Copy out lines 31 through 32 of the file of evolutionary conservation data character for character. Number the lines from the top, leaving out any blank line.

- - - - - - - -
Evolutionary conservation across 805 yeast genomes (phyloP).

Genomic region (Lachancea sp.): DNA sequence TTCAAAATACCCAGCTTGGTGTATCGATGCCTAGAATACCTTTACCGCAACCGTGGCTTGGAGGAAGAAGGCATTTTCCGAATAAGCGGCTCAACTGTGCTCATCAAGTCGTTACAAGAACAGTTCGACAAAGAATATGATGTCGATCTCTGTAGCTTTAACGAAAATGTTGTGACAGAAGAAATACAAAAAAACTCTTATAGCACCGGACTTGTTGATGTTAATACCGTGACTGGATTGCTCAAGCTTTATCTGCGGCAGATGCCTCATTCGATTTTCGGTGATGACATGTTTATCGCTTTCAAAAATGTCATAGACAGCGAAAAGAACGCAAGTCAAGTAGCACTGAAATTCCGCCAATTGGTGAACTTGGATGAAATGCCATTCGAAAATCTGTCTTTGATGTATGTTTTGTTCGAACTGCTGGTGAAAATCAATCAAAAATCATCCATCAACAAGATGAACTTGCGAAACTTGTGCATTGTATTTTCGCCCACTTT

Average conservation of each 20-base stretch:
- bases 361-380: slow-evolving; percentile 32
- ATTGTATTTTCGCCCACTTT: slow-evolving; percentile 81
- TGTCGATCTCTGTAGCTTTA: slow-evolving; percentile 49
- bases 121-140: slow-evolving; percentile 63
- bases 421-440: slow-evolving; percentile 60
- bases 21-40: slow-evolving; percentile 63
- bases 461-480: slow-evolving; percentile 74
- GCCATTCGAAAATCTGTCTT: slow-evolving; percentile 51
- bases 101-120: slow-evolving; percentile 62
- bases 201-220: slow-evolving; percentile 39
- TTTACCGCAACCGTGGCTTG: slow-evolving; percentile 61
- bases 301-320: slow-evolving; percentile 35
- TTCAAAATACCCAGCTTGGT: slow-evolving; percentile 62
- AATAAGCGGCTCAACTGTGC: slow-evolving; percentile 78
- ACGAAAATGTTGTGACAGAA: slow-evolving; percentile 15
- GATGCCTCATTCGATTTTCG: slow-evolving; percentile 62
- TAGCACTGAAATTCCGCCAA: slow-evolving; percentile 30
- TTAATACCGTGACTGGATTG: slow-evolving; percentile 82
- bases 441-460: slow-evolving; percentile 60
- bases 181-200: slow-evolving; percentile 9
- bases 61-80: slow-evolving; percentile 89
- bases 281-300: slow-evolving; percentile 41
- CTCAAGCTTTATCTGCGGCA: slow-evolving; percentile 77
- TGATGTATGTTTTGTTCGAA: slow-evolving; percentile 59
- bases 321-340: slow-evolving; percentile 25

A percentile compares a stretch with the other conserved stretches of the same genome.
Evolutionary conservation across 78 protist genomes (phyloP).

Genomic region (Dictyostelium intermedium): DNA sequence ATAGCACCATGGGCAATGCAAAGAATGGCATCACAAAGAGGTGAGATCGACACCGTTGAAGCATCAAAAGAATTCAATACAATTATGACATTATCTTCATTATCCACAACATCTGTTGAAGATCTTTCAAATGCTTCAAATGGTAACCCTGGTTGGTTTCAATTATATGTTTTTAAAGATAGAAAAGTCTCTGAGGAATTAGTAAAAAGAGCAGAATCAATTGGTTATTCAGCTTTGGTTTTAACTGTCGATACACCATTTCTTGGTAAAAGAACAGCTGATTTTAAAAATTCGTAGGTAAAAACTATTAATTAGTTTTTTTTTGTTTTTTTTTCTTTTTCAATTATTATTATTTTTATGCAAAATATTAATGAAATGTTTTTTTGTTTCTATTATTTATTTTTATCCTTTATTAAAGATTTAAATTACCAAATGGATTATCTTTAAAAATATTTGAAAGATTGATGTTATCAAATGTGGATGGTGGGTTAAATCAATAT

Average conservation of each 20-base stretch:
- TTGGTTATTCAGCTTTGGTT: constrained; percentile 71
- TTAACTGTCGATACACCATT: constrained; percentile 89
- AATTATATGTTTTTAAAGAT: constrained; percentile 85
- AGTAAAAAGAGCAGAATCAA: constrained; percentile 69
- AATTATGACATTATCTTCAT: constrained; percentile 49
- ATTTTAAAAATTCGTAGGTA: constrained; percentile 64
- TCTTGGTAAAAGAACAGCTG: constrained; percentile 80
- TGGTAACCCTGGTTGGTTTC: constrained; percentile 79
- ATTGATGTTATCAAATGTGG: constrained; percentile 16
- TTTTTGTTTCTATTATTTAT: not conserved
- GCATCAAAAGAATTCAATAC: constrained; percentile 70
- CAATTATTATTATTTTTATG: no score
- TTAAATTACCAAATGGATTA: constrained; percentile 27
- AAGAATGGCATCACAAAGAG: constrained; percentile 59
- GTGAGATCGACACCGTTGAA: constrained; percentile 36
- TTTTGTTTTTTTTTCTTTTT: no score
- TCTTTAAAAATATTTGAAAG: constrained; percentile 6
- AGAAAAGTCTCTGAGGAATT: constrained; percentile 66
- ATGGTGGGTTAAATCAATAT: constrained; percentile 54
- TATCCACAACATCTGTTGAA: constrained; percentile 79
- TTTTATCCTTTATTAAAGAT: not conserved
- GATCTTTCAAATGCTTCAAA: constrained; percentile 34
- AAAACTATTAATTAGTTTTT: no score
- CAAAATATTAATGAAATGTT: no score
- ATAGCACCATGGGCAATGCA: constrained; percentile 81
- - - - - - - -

Genomic region (Dictyostelium intermedium): DNA sequence ATAGCACCATGGGCAATGCAAAGAATGGCATCACAAAGAGGTGAGATCGACACCGTTGAAGCATCAAAAGAATTCAATACAATTATGACATTATCTTCATTATCCACAACATCTGTTGAAGATCTTTCAAATGCTTCAAATGGTAACCCTGGTTGGTTTCAATTATATGTTTTTAAAGATAGAAAAGTCTCTGAGGAATTAGTAAAAAGAGCAGAATCAATTGGTTATTCAGCTTTGGTTTTAACTGTCGATACACCATTTCTTGGTAAAAGAACAGCTGATTTTAAAAATTCGTAGGTAAAAACTATTAATTAGTTTTTTTTTGTTTTTTTTTCTTTTTCAATTATTATTATTTTTATGCAAAATATTAATGAAATGTTTTTTTGTTTCTATTATTTATTTTTATCCTTTATTAAAGATTTAAATTACCAAATGGATTATCTTTAAAAATATTTGAAAGATTGATGTTATCAAATGTGGATGGTGGGTTAAATCAATAT

Average conservation of each 20-base stretch: